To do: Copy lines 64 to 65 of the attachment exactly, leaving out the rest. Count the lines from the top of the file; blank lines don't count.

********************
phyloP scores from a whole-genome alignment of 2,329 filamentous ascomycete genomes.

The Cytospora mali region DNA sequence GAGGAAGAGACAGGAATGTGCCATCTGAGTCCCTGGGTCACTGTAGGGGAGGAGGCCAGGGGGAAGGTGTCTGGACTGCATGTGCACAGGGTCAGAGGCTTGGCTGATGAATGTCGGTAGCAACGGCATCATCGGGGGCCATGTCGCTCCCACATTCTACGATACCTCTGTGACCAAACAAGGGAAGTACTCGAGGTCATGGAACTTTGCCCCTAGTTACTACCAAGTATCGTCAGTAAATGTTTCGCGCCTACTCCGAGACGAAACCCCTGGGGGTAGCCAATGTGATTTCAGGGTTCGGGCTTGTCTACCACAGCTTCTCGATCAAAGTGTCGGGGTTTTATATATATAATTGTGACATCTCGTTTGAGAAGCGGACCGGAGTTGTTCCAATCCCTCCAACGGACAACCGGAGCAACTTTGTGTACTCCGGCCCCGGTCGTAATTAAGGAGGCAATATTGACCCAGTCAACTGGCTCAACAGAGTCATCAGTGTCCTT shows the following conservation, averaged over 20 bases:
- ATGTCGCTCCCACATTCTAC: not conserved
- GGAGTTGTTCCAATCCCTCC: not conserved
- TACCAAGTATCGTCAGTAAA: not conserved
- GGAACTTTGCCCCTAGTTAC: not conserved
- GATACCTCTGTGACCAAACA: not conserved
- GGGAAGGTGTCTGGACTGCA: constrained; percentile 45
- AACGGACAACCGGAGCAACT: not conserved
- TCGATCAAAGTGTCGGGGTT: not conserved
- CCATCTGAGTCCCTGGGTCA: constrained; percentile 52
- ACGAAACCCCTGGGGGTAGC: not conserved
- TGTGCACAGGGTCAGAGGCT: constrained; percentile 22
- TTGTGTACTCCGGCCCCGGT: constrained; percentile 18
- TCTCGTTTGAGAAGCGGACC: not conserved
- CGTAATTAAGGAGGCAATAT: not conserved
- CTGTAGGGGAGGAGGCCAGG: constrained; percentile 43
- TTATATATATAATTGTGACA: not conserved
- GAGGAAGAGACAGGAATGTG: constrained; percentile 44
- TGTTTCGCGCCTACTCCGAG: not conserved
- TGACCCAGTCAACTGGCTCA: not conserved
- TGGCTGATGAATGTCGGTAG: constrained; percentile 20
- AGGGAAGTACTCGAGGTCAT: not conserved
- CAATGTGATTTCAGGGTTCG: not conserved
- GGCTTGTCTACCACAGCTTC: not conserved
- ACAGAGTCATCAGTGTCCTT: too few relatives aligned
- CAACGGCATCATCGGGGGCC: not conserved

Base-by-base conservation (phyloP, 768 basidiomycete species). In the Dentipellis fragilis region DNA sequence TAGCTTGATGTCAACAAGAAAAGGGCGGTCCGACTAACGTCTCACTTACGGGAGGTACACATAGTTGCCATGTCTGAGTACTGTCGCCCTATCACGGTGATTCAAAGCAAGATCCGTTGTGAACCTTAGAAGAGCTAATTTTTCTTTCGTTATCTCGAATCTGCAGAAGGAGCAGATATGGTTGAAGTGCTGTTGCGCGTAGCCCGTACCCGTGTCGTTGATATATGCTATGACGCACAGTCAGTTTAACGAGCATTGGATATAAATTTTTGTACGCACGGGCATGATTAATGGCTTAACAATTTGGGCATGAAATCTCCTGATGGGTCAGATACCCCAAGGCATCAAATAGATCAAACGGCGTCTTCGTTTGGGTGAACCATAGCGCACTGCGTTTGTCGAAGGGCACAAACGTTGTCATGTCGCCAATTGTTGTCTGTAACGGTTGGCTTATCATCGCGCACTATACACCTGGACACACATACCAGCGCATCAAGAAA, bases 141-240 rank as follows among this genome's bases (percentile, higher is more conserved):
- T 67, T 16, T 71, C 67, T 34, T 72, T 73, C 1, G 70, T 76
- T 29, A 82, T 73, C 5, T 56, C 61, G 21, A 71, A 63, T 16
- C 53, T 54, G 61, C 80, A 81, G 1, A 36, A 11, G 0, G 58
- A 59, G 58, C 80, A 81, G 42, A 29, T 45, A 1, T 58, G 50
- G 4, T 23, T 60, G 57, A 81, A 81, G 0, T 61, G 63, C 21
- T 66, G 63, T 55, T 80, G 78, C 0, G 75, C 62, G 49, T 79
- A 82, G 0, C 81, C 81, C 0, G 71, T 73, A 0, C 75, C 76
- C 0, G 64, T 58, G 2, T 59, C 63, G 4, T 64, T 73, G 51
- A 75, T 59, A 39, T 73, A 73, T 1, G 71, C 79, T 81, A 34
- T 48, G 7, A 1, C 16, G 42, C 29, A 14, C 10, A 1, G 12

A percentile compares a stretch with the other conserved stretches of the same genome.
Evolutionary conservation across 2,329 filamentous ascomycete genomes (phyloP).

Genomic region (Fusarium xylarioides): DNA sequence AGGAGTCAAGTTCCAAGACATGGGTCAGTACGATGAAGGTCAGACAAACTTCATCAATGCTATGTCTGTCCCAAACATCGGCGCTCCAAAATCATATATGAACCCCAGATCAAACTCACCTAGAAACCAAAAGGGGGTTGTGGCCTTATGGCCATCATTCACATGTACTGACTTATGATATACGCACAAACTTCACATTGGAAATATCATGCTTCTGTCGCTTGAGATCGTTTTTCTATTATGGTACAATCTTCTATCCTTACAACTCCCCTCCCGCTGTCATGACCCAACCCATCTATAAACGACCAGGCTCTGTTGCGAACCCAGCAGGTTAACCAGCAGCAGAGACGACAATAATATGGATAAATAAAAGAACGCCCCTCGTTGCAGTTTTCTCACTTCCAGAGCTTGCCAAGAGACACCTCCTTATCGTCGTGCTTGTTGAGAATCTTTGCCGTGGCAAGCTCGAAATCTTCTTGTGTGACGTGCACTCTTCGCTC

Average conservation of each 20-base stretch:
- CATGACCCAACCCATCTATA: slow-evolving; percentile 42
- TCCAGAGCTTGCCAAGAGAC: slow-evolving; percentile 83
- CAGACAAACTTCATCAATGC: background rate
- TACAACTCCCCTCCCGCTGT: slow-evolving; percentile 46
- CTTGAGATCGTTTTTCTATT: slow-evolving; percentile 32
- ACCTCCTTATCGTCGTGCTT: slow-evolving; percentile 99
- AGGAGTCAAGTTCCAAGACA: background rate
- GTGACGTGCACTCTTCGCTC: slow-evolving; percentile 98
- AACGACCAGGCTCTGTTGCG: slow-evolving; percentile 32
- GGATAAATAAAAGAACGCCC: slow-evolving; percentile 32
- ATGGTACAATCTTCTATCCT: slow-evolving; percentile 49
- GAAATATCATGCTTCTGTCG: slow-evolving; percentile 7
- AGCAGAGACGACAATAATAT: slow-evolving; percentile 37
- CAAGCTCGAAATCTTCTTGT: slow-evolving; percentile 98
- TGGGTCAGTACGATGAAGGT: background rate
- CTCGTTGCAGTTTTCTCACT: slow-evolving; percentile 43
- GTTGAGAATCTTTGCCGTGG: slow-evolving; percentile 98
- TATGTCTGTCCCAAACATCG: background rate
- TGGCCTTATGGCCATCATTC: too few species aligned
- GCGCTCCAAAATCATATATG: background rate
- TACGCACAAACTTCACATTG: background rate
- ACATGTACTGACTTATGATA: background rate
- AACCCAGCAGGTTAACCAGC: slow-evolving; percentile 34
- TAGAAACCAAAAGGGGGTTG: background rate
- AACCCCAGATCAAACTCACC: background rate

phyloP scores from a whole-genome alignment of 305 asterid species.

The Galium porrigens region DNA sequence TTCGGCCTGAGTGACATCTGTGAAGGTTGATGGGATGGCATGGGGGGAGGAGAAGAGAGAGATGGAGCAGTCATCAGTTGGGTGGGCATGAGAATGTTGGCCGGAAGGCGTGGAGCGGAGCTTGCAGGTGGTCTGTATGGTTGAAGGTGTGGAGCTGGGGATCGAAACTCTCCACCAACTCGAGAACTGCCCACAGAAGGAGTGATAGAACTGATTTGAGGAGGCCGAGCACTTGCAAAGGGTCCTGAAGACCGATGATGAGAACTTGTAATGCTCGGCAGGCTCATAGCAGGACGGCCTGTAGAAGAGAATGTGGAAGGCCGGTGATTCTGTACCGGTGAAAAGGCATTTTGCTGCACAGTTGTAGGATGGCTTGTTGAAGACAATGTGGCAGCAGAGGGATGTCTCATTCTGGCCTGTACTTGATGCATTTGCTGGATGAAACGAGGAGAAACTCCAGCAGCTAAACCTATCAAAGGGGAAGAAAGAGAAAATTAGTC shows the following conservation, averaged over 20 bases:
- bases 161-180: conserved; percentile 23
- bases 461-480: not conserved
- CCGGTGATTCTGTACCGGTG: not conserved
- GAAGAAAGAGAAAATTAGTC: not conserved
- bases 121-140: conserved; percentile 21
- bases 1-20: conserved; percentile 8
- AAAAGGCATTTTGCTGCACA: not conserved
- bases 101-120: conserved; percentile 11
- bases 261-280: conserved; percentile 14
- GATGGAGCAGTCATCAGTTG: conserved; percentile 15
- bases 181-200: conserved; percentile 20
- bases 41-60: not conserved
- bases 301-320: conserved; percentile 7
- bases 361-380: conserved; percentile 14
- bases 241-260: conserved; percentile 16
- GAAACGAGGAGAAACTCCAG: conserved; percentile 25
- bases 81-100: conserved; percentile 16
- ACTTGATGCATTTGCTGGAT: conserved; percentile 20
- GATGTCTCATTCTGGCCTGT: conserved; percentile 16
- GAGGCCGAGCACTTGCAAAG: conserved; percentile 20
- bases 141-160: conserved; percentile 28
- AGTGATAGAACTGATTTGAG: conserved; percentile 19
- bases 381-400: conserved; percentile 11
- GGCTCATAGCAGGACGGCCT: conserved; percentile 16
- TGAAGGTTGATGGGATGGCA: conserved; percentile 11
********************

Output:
- ACATGTACTGACTTATGATA: background rate
- AACCCAGCAGGTTAACCAGC: slow-evolving; percentile 34